http://www.guardian.co.uk/comment/story/0,3604,939608,0...
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The Magistrate Donating Member (1000+ posts) Send PM | Profile | Ignore Tue Sep-23-03 06:30 PM
Response to Reply #14
22. This Fellow Does Need Rather To Slow His Breath
Edited on Tue Sep-23-03 06:32 PM by The Magistrate
And perhaps do a little research.

Not one of the things he claims were developed during the Iraqi "Air Control" operations had not been in use long before the end of the Great War. The thing was far from a laboratory of modern weapons, as virtually all equipment used during the Mandatory period was of Great War design: the nearest thing to a real innovation was the transport of troops by air, in modifications of a heavy bomber type, that could carry ten men each. In 1920, the use of gas was viewed as a perfectly legal and routine part of warfare: Europeans, after all, had for years been immersing one another in it by the hundreds of thousands not long before.

There is, however, one small overlapping relevance to the current predicament. The great revolt of 1920 was triggered by the attempt of the English administration to collect taxes; a report in the paper yesterday on the new economic program being promulgated by our puppet regime said that this features the imposition of an income tax on Iraqis, commencing January next. Collection might be fun indeed.
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Jackie97 Donating Member (1000+ posts) Send PM | Profile | Ignore Mon Sep-22-03 10:53 PM
Response to Reply #4
9. The two state solution suggested by the UN.
Edited on Mon Sep-22-03 10:56 PM by Jackie97
It was one where Israel would get most of the land considered to be Israel, the West Bank, and Gaza Strip. Palestinians were left with little of the land that was ORIGINALLY THEIRS.

They want the right to return and to actually be treated like equal citizens. Get over it.

It's not that I'm against Israel's right to exist, but I will not fall for some bullcrap idea about how the Zionists were supposedly the good guys in the forties. They weren't. They were wanting to take a land for their own, which the Arabs knew would lead to them being second class citizens. They were right. Even Arab Israelis are treated second class.
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The Magistrate Donating Member (1000+ posts) Send PM | Profile | Ignore Tue Sep-23-03 12:01 AM
Response to Reply #9
10. Actually, Jackie
The United Nations partition envisioned a Jewish Zone noteably smaller than the current boundaries of Israel, based on the Armistice Line at the end of the war in '48. None of the territories over-run in '67 were allocated to the Jewish Zone. The west of Galilee, at the north of the country, was allocated to the Arab Zone, as was the whole area around Jerusalem, and in addition, the coastal area at the south now known as the Gaza strip stretched farther north, and a good deal farther inland. The west of Galilee, the approaches to Jerusalem from the west, and areas around Gaza, all were conquored during the course of the war in '48.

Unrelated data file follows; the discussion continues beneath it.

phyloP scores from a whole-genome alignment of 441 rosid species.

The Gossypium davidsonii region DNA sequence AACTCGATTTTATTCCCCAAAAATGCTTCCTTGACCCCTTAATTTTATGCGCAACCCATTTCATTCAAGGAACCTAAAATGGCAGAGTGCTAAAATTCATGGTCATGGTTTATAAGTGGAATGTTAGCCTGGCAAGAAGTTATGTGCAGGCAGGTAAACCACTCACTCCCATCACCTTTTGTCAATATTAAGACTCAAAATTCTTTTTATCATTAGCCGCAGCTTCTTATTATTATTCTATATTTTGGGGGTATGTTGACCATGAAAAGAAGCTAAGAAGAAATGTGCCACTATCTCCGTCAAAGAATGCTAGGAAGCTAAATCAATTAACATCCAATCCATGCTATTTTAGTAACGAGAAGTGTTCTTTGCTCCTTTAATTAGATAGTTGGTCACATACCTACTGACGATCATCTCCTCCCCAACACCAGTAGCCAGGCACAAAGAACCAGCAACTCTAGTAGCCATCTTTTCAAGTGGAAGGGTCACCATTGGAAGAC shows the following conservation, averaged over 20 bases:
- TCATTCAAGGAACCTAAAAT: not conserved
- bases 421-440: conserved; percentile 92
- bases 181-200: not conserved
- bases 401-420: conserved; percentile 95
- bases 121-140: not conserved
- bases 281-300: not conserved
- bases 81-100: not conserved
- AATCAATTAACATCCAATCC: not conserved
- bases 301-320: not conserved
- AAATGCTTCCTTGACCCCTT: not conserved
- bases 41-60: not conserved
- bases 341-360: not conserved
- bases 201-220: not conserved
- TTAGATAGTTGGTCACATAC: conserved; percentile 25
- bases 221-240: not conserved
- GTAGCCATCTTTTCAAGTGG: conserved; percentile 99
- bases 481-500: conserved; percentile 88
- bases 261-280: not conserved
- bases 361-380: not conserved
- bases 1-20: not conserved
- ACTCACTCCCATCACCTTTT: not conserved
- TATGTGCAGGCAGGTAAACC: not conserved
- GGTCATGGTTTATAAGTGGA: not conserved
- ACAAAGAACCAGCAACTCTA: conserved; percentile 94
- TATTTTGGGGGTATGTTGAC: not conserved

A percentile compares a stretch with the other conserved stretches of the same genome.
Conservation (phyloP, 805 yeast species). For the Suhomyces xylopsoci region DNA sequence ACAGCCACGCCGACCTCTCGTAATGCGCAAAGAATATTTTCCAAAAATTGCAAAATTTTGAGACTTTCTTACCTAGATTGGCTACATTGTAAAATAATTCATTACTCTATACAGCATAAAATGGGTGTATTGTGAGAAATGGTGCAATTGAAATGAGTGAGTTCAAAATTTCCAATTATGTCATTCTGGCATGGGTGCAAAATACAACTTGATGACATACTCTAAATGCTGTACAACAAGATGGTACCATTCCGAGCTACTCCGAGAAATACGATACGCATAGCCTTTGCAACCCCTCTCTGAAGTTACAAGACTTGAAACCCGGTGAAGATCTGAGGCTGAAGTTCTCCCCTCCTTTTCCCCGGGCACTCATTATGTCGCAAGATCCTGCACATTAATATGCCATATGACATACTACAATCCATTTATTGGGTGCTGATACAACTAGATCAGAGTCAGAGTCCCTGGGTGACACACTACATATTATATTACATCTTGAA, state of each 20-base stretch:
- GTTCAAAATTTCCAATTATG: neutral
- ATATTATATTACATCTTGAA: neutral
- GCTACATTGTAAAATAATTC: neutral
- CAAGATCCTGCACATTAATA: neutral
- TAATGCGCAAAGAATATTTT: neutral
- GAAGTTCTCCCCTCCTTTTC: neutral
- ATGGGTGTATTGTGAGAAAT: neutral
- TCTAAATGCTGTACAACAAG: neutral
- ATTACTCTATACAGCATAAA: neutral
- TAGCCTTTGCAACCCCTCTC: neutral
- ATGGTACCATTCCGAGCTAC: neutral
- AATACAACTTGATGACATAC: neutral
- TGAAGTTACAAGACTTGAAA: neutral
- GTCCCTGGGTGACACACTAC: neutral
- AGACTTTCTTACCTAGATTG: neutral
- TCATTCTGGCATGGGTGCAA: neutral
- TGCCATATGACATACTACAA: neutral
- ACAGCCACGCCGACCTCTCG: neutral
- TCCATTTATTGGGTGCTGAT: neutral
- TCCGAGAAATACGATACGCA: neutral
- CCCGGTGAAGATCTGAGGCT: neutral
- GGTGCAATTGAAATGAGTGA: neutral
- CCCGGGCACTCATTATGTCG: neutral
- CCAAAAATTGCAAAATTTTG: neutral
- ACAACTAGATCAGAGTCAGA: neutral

Someone will doubtless be able to produce, or direct you to, an adequate map to supplement my verbiage.
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Aidoneus Donating Member (1000+ posts) Send PM | Profile | Ignore Tue Sep-23-03 04:33 AM
Response to Reply #10
12. ask and thou shalt receive..
Edited on Tue Sep-23-03 04:46 AM by Aidoneus
map of exactly what Magistrate describes at:--
http://www.passia.org/palestine_facts/MAPS/1947-un-part...

(general response to some things from other posts in this thread, mostly the 4th)

A map of land ownership and population breakdowns at the time is pretty staggering also, such that even the UN Partition map is overly generous in itself to the Israeli side (well, I also think partition itself was a bad idea, but that's a whole other discussion..). The irony of the "partition" matter is that General Assembly resolution 181 was just as non-binding as the dozens of resolutions that generations of Israeli governments have thumbed their nose at for sport, picking and choosing moments of UN 'relevance'.

Those fond of mentioning the Arab-Israeli state of war following May 15th tend to mysteriously leave out entirely the organized pre-Israel/Zionist paramilitary operations in the lands outside of Jewish-designated "partition" lands well before the other Arab states got involved, attacking Arab villages in the area south of Lebanon/Acre-Nazareth, and in the Jaffa/Ramleh/Lydda region between Tel Aviv & Jerusalem in preperation for later attacks on the Jerusalem area itself (the most widely known and mentioned, of course, being the paramilitaries combining their effort in the assault on Deir Yassin and the massacre that transpired, though this was only one of hundreds of villages to be overrun and demographically altered in the period).